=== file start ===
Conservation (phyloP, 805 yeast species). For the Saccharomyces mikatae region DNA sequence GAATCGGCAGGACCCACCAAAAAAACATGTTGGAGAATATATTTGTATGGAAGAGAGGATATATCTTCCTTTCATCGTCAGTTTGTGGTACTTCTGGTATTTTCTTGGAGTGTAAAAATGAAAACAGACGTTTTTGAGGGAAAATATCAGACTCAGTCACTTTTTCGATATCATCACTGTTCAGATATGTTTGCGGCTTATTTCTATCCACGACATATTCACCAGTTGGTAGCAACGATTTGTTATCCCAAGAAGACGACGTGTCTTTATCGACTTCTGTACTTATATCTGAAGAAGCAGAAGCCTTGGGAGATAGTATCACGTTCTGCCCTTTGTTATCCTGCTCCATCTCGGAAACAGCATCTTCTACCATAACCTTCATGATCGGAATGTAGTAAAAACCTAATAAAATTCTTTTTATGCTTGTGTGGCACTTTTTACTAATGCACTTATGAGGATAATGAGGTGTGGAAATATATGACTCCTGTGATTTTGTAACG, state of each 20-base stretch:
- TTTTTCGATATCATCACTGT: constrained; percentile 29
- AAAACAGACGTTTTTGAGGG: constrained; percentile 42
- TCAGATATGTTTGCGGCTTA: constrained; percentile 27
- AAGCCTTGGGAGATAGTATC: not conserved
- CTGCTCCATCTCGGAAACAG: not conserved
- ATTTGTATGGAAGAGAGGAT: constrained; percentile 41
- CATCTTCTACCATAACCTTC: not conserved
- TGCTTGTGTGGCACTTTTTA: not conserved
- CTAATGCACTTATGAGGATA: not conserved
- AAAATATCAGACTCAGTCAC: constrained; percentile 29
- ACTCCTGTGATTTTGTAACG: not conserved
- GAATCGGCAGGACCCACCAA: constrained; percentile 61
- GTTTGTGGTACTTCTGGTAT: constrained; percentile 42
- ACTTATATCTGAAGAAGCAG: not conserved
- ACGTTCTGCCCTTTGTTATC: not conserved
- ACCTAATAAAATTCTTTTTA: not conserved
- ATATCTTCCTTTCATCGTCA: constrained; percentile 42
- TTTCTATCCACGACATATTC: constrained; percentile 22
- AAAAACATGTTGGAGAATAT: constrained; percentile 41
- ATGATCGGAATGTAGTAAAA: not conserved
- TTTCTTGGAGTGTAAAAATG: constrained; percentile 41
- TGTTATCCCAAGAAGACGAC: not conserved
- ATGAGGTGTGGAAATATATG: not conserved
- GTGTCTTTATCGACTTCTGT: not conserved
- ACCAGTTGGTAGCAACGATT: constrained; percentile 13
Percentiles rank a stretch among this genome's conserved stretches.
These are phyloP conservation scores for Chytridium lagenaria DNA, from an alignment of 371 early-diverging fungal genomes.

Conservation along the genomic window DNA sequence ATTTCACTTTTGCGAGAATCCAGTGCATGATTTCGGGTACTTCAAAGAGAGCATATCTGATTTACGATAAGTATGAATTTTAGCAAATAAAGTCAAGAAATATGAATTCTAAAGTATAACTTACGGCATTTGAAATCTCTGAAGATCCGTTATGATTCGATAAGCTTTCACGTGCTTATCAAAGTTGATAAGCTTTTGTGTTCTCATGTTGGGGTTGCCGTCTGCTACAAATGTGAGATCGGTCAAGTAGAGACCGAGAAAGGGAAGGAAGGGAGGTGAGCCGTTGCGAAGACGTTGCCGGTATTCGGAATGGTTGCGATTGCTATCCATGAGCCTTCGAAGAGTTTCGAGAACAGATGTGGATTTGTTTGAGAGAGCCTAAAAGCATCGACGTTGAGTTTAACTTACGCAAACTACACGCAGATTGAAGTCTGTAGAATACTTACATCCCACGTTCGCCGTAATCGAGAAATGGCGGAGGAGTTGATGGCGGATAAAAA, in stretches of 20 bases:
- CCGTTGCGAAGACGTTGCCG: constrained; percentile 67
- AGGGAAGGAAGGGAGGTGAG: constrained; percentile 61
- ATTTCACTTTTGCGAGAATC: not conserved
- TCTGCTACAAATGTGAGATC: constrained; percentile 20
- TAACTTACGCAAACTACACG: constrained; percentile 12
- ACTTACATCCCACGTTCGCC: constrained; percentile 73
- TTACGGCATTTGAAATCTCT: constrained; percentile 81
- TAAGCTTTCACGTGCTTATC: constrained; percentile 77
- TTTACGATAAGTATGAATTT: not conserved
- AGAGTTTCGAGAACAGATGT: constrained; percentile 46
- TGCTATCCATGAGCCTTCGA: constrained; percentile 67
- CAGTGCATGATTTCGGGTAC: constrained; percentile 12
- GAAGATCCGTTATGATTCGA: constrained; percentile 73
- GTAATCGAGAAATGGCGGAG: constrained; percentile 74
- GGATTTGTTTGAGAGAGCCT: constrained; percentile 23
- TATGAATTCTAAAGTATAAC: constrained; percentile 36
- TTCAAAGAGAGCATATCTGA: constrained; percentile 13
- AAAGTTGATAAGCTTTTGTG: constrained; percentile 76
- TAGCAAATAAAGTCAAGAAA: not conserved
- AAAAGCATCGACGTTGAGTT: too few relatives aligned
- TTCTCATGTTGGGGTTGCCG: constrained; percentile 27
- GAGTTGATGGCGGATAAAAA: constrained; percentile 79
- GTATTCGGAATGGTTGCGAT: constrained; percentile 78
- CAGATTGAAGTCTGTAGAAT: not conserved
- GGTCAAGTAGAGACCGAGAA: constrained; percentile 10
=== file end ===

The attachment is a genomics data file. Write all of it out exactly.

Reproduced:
Conservation (phyloP, 805 yeast species). For the Saccharomyces mikatae region DNA sequence GAATCGGCAGGACCCACCAAAAAAACATGTTGGAGAATATATTTGTATGGAAGAGAGGATATATCTTCCTTTCATCGTCAGTTTGTGGTACTTCTGGTATTTTCTTGGAGTGTAAAAATGAAAACAGACGTTTTTGAGGGAAAATATCAGACTCAGTCACTTTTTCGATATCATCACTGTTCAGATATGTTTGCGGCTTATTTCTATCCACGACATATTCACCAGTTGGTAGCAACGATTTGTTATCCCAAGAAGACGACGTGTCTTTATCGACTTCTGTACTTATATCTGAAGAAGCAGAAGCCTTGGGAGATAGTATCACGTTCTGCCCTTTGTTATCCTGCTCCATCTCGGAAACAGCATCTTCTACCATAACCTTCATGATCGGAATGTAGTAAAAACCTAATAAAATTCTTTTTATGCTTGTGTGGCACTTTTTACTAATGCACTTATGAGGATAATGAGGTGTGGAAATATATGACTCCTGTGATTTTGTAACG, state of each 20-base stretch:
- TTTTTCGATATCATCACTGT: constrained; percentile 29
- AAAACAGACGTTTTTGAGGG: constrained; percentile 42
- TCAGATATGTTTGCGGCTTA: constrained; percentile 27
- AAGCCTTGGGAGATAGTATC: not conserved
- CTGCTCCATCTCGGAAACAG: not conserved
- ATTTGTATGGAAGAGAGGAT: constrained; percentile 41
- CATCTTCTACCATAACCTTC: not conserved
- TGCTTGTGTGGCACTTTTTA: not conserved
- CTAATGCACTTATGAGGATA: not conserved
- AAAATATCAGACTCAGTCAC: constrained; percentile 29
- ACTCCTGTGATTTTGTAACG: not conserved
- GAATCGGCAGGACCCACCAA: constrained; percentile 61
- GTTTGTGGTACTTCTGGTAT: constrained; percentile 42
- ACTTATATCTGAAGAAGCAG: not conserved
- ACGTTCTGCCCTTTGTTATC: not conserved
- ACCTAATAAAATTCTTTTTA: not conserved
- ATATCTTCCTTTCATCGTCA: constrained; percentile 42
- TTTCTATCCACGACATATTC: constrained; percentile 22
- AAAAACATGTTGGAGAATAT: constrained; percentile 41
- ATGATCGGAATGTAGTAAAA: not conserved
- TTTCTTGGAGTGTAAAAATG: constrained; percentile 41
- TGTTATCCCAAGAAGACGAC: not conserved
- ATGAGGTGTGGAAATATATG: not conserved
- GTGTCTTTATCGACTTCTGT: not conserved
- ACCAGTTGGTAGCAACGATT: constrained; percentile 13
Percentiles rank a stretch among this genome's conserved stretches.
These are phyloP conservation scores for Chytridium lagenaria DNA, from an alignment of 371 early-diverging fungal genomes.

Conservation along the genomic window DNA sequence ATTTCACTTTTGCGAGAATCCAGTGCATGATTTCGGGTACTTCAAAGAGAGCATATCTGATTTACGATAAGTATGAATTTTAGCAAATAAAGTCAAGAAATATGAATTCTAAAGTATAACTTACGGCATTTGAAATCTCTGAAGATCCGTTATGATTCGATAAGCTTTCACGTGCTTATCAAAGTTGATAAGCTTTTGTGTTCTCATGTTGGGGTTGCCGTCTGCTACAAATGTGAGATCGGTCAAGTAGAGACCGAGAAAGGGAAGGAAGGGAGGTGAGCCGTTGCGAAGACGTTGCCGGTATTCGGAATGGTTGCGATTGCTATCCATGAGCCTTCGAAGAGTTTCGAGAACAGATGTGGATTTGTTTGAGAGAGCCTAAAAGCATCGACGTTGAGTTTAACTTACGCAAACTACACGCAGATTGAAGTCTGTAGAATACTTACATCCCACGTTCGCCGTAATCGAGAAATGGCGGAGGAGTTGATGGCGGATAAAAA, in stretches of 20 bases:
- CCGTTGCGAAGACGTTGCCG: constrained; percentile 67
- AGGGAAGGAAGGGAGGTGAG: constrained; percentile 61
- ATTTCACTTTTGCGAGAATC: not conserved
- TCTGCTACAAATGTGAGATC: constrained; percentile 20
- TAACTTACGCAAACTACACG: constrained; percentile 12
- ACTTACATCCCACGTTCGCC: constrained; percentile 73
- TTACGGCATTTGAAATCTCT: constrained; percentile 81
- TAAGCTTTCACGTGCTTATC: constrained; percentile 77
- TTTACGATAAGTATGAATTT: not conserved
- AGAGTTTCGAGAACAGATGT: constrained; percentile 46
- TGCTATCCATGAGCCTTCGA: constrained; percentile 67
- CAGTGCATGATTTCGGGTAC: constrained; percentile 12
- GAAGATCCGTTATGATTCGA: constrained; percentile 73
- GTAATCGAGAAATGGCGGAG: constrained; percentile 74
- GGATTTGTTTGAGAGAGCCT: constrained; percentile 23
- TATGAATTCTAAAGTATAAC: constrained; percentile 36
- TTCAAAGAGAGCATATCTGA: constrained; percentile 13
- AAAGTTGATAAGCTTTTGTG: constrained; percentile 76
- TAGCAAATAAAGTCAAGAAA: not conserved
- AAAAGCATCGACGTTGAGTT: too few relatives aligned
- TTCTCATGTTGGGGTTGCCG: constrained; percentile 27
- GAGTTGATGGCGGATAAAAA: constrained; percentile 79
- GTATTCGGAATGGTTGCGAT: constrained; percentile 78
- CAGATTGAAGTCTGTAGAAT: not conserved
- GGTCAAGTAGAGACCGAGAA: constrained; percentile 10